FIG. 10 shows some detail associated with one of the stripper-carrying gears 222. It shows one of the stripper-carrying arms 232 which supports and drives one end of a stripper bar 234. The arm 232 is pivoted to the gear 222 on a pin 236 and is urged in an anti-clockwise direction about the pin 236 by a spring 238 which pulls the adjacent part of the arm 232 against a stop 240. Opposite ends of is the spring 238 are anchored respectively to a pin 242 on the gear 230 and to a screw 244 on the arm 232.

It will be understood therefore that FIG. 10 shows the stripper bar 234 in its outermost position. At this radius from the axis of rotation 246 of the gear, it can pass the corresponding sealing jaws and clamping rollers prior to performing a stripping operation in co-operation with a similar stripping bar (not shown) carried by the gear 226. On engaging the packaging material 204, each stripper rotates about its pivot 236, against the action of the spring 238, as will be understood by reference to the example shown in FIGS. 5 to 8.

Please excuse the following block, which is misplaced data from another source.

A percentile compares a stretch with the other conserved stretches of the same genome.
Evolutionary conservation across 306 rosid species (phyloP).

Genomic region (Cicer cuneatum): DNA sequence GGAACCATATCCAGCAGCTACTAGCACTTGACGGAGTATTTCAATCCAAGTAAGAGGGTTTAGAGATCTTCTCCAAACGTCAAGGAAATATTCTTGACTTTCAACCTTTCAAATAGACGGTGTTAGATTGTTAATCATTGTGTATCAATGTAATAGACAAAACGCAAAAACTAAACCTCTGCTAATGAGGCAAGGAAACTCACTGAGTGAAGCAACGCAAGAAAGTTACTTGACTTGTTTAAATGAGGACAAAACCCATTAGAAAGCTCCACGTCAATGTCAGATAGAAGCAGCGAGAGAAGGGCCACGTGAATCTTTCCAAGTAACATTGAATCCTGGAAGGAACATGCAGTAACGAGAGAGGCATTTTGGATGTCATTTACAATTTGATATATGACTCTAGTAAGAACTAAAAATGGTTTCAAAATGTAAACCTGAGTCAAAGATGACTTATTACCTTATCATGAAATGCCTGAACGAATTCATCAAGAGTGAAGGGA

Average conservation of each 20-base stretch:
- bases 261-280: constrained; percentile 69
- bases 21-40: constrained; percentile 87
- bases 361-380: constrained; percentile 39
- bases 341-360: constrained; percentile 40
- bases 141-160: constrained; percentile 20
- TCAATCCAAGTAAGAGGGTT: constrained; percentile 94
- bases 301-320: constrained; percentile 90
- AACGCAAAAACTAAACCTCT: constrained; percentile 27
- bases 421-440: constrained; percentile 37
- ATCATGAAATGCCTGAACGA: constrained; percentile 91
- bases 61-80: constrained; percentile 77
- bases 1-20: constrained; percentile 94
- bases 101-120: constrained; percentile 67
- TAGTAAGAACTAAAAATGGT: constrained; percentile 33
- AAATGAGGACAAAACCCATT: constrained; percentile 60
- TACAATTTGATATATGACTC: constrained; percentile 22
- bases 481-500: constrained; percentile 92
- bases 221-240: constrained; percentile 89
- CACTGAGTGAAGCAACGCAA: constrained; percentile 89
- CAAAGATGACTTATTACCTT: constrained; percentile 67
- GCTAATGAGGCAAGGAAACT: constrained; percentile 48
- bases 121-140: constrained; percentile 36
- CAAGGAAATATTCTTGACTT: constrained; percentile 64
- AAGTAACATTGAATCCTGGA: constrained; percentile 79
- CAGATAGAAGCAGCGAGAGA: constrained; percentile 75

It is necessary to ensure alignment of the cooperating stripper bars as they move downwards along the packaging material. For that purpose, each stripper bar carries, at each end, a fixed gear segment 248 (see FIG. 11) which meshes with a similar gear segment on the opposing stripper bar.